That’s why I believe we have a hope of correcting the terrible mess that Windows users are facing from constant patching to combat viruses, spam, and identity theft.
I wrote in the Sept. 23 issue of the Windows Secrets Newsletter that an astonishly high 30% of American consumers had experienced online identity theft, according to Gartner Inc. This is just one of the many unacceptable, lawless assaults that we face, including ever-expanding waves of viruses, worms, spam, and phishing attacks.
I described in the June 3 issue five essential components of what I called the "security baseline." I now feel that a sixth component, upgrade-management software, must be added to my definition of the security baseline.
These are the minimum hardware devices and software applications, therefore, that are currently needed by any individual or company that connects a PC to the Internet:
- Hardware firewall to make your systems invisible to "port scans" by hackers;
- Software firewall to prevent worms from sneaking in or communicating out via your Internet connection;
- Antivirus program to detect and eliminate infected files and e-mail attachments;
- Antispam filter to prevent obviously bogus e-mail messages from reaching your Inbox and tempting you to click links to crooked Web sites; and
- Anti-adware scanner to delete adware, spyware, and browser hijackers in your system and prevent them from getting control in the future.
- Update-management software to handle today’s constant stream of patches and upgrades, whether the choice is Windows Update for individuals or a small-business or corporate package to handle 5 to 5,000 PCs.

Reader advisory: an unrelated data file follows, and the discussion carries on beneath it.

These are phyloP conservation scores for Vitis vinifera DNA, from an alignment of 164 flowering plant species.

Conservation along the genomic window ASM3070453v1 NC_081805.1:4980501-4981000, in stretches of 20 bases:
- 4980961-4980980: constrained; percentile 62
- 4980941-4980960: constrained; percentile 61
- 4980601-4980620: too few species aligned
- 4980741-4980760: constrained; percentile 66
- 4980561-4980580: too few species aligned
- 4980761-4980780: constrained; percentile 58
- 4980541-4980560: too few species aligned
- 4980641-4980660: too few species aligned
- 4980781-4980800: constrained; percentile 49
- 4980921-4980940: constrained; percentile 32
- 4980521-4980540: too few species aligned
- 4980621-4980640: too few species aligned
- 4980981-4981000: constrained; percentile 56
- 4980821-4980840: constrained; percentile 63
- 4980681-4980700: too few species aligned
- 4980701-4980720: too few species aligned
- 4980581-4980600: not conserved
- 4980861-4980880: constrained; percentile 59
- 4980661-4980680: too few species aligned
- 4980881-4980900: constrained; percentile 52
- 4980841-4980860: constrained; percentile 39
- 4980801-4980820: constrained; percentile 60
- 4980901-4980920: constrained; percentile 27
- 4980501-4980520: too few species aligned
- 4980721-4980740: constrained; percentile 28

- Briefing Session. What you need to know about the latest Windows tools and utilities, both free and commercial. (This feature, written by our associate editor Paul Thurrott, starts in this issue.)
- Windows Patch Watch. Everyone’s aware that Microsoft releases a lot of patches. But what you really need to know is the negative side-effects of the patches and how to work around them. (Susan Bradley leads off this feature for the first time in this issue.)
- Over the Horizon. How you can guard against known threats that patches are not yet available for. (This feature starts Jan. 27.)
- Upgrade Management. Whether you’re responsible for a small home network or a corporate server farm, you can benefit from software that automates the upgrade process for you. (Starts Feb. 10.)
WindowsSecrets.com, therefore, plans to redesign its content and dedicate itself to two goals this year:
1. Explain the security baseline to consumers and executives alike; and
2. Pressure retailers and ISPs to fix the PCs they sold or linked to theNet.
These are ambitious goals. But the current takeover of the Internet by thieves is extremely frightening and borders on making our cherished public resource too much of a hassle to use. We have to make computing safe again, and you can help.
Building a sea change in safe computing